Practical Print: Chair Armrest - Design Edition

One of the things we love about 3D printing is its versatility and practicality, hence one of our favorite segments: Practical Print! And the print we have for you this week is truly practical indeed. In fact, in this Practical Print we’re going to be diving a little deeper into our design, designing from the ground (or arm) up, rapidly prototyping it to meet our needs, and testing it out so that it’s a perfectly snug fit, and we’re bringing you along every step of the way!


So what do you do when the armrest on your chair cracks like ours in the office has?


Well, if you’re a maker, the first thing you probably thought was “I can print a replacement!” But we’re not just going to simply print an exact replica of the armrest that was broken, we’re going to make it even better.


We’re going to be following a tried and true design-build-test methodology to create the best chair armrest for our office. If you’re unfamiliar with this process, here are the basic steps:

  1. Create the model

  2. Build a prototype (3D printing)

  3. Test the design

  4. Repeat steps 2&3 as needed


The Model

To start off our model, we wanted to get a baseline design of the current chair armrest. So, we modeled the existing one so that we could more closely take a look at what design flaws the existing design has in order to improve upon it. As we iterate we want to focus on improving its structural integrity and apply our knowledge of 3D printing best practices to ensure that it prints well and is built to last.


Our first step in digitally recreating the existing design involves taking photos of the armrest at the four key views: top, bottom, side, and back.


Using the four photos, we scaled and traced them in our modeling software of choice, Rhinoceros 3D, in order to get an accurate representation of the original armrest. Once we completed a design of the existing armrest, we could now analyze it and determine what kind of structural weaknesses it has.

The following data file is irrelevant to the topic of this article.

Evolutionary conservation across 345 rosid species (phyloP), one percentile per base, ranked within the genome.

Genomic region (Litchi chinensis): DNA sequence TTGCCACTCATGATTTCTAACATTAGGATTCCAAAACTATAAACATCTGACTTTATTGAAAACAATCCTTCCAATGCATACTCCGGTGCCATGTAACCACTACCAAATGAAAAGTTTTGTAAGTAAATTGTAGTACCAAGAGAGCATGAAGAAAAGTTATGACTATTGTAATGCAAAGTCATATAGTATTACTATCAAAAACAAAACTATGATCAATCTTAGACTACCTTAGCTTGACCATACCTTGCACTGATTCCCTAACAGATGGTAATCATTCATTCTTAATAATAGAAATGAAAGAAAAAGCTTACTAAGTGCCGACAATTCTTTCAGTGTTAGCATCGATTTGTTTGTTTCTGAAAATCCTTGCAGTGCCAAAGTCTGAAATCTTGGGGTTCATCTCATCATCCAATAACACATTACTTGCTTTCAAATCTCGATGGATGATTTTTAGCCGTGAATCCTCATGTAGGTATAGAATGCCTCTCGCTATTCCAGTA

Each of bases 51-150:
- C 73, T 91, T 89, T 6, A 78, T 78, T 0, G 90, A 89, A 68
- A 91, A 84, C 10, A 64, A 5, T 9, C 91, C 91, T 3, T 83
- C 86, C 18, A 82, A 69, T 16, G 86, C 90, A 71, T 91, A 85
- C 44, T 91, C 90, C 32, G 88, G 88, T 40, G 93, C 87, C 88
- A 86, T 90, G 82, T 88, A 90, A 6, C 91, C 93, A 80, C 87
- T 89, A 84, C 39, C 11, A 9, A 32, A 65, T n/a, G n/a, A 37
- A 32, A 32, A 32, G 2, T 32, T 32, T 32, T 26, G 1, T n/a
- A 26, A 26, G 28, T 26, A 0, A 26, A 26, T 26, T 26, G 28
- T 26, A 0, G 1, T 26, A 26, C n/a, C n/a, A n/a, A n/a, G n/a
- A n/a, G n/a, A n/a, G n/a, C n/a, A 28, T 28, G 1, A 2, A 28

Model Weaknesses

The primary weaknesses we found in the model were the unsupported overhang and the connection channel.


The key weakness we noticed in the original design is the way in which the “tongue” section overhangs past the supporting/connecting section (circled in yellow). Additional weight on this tongue section will cause the piece to bend, and overtime, the weak point will break.




The second weakness we noted was regarding the form of the channel that attaches the chair arm to the chair itself. The curvature is not conducive to a strong connection point and is a clear weak point during manufacturing as well.



Our Custom Solution

Overall we know we need to enhance the strength of the tongue section and the connection channel so that the overall arm is stronger and can withstand the regular stresses and strain on the piece.

In order to address the inherent weaknesses in the design we highlighted above, we made our own adjustments to the model. The following are our customizations:


Overhang




To solve the overhang issue we simply extended the connection channel until almost the end of the tongue section.





Connection Channel




To solve the channel geometry problem we altered the channel from the curvier original profile to a more sturdy triangular one.





This should finally offer us the necessary structure and support for a long lasting and easily printed chair arm.


Here are some side-by-side comparison views of the original chair armrest (in black) and our updated chair armrest (in Party Pink)



Now that we have our new and improved chair arm model, it’s time to start building! In our next chair armrest segment, we’ll be documenting our building process, which will involve rapid prototyping with our U-HIPS material.


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